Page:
Gujarat Chief Minister Narendra Modi‘s keynote address at the prestigious Wharton India Economic Forum later this month was cancelled on Sunday after it was vehemently opposed by sections of Wharton professors, students and other stakeholders.
A strongly worded petition made the rounds and there was a strong social media campaign which collected signatures of those opposed to the visit. (You can access it here)
This is the full text of the letter sent to the Wharton India Economic Forum authorities:
“We are outraged to learn that the Wharton India Economic Forum has invited Narendra Modi, the Chief Minister of the Indian state of Gujarat, to be a keynote speaker at its 17th Economic Forum on March 23, 2013.
This is the same politician who was refused a diplomatic visa by the United States State Department on March 18, 2005 on the ground that he, as Chief Minister, did nothing to prevent a series of orchestrated riots that targeted Muslims in Gujarat. The most conservative estimates are that over a thousand people, mostly Muslims, died in those riots. Thousands more were forced to leave their homes and businesses. Human Rights Watch (among other international and Indian bodies) showed that politicians and the police in the state abetted the slaughter and displacement of Muslim Gujaratis:http://www.hrw.org/news/2002/04/29/india-gujarat-officials-took-part-anti-muslim-violence.
Since then, the Supreme Court of India has repeatedly faulted the Gujarat government led by Modi for failing to prosecute those guilty of the crimes in 2002 and instead prosecuting whistle-blowers and activists who had tried to bring the guilty to justice. In February 2012, the Supreme Court again criticized the Modi government for harassing activists fighting for justice with trumped up charges. What this sordid record proves is Mr Modi’s callous disregard for the life of Indian citizens and for upholding the Indian constitution.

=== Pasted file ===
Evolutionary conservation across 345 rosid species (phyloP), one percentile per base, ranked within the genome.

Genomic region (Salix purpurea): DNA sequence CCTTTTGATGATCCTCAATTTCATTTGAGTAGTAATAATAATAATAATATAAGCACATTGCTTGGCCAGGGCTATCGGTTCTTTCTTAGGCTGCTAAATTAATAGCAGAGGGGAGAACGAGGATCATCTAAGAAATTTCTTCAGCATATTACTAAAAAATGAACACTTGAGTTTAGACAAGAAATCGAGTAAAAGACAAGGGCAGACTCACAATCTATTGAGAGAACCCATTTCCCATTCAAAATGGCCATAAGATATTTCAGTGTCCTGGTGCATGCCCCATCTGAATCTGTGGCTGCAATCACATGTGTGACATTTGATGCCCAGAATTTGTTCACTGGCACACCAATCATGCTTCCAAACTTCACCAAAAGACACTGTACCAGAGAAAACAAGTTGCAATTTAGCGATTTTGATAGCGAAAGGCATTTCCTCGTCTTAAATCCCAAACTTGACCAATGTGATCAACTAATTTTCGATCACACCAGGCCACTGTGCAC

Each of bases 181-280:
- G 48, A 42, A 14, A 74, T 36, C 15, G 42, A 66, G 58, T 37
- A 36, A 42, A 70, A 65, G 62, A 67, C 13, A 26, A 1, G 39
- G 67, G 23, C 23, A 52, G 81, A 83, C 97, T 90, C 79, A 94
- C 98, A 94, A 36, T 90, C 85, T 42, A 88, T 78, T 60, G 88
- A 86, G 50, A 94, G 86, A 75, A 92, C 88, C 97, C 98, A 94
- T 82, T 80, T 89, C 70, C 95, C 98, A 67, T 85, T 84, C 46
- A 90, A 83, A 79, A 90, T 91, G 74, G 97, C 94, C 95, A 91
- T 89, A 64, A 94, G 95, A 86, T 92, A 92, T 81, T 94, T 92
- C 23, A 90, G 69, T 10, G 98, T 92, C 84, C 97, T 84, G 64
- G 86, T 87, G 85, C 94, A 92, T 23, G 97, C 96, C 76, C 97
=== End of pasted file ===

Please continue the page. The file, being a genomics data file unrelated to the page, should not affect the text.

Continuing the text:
In taking cognizance of Modi’s culpability, the State Department also revoked his “existing tourist/business visa under section 212 (a) (2) (g) of the Immigration and Nationality Act.” As David C. Mulford, U.S. Ambassador to India, explained then, “Section 212 (a) (2) (g) makes any foreign government official who ‘was responsible for or directly carried out, at any time, particularly severe violations of religious freedom’ ineligible for a visa to the United States.” Ambassador Mulford went on to say that the State Department’s decision was “based on the fact that, as head of the State government in Gujarat between February 2002 and May 2002, [Modi] was responsible for the performance of state institutions at that time.
The State Department’s detailed views on this matter are included in its annual Country Reports on Human Rights Practices and the International Religious Freedom Report. Both reports document the violence in Gujarat from February 2002 to May 2002 and cite the Indian National Human Rights Commission report, which states there was “a comprehensive failure on the part of the state government to control the persistent violation of rights of life, liberty, equality, and dignity of the people of the state”
It is incomprehensible to us that this is the man who the Wharton India Economic Forum wishes to celebrate as an exemplar of economic and social development. We find it astonishing that any academic and student body at the University of Pennsylvania can endorse ideas about economic development that are based on the systematic oppression of minority populations, whether in India or elsewhere. Our role as scholars and students—and indeed as would-be entrepreneurs and business managers—must be to develop conscientious and efficacious modes of economic organization, not to piggy-back onto the inhuman policies of politicians who not only lack a commitment to human rights and to ideals of social justice, but whose political success is based on the suppression of substantial sections of their own citizens. Modi still does not have a US visa to enter the US, but Wharton plans to present him on Skype to the audience. Recently there have been efforts to whitewash Modi’s grim record and to grant him respectability. Wharton’s invitation lends itself to doing just that.
We urge the Wharton India Economic Forum to revoke their invitation to Narendra Modi. If it does not do not do so, we pledge to protest his presence—virtual as it will be, given that he remains ineligible for a US visa—in a variety of ways, including at the meeting of the Forum. We will also do all that we can to continue to educate our community about the incalculable and continuing harm done by Modi’s brand of politics to India’s constitutional secularism.”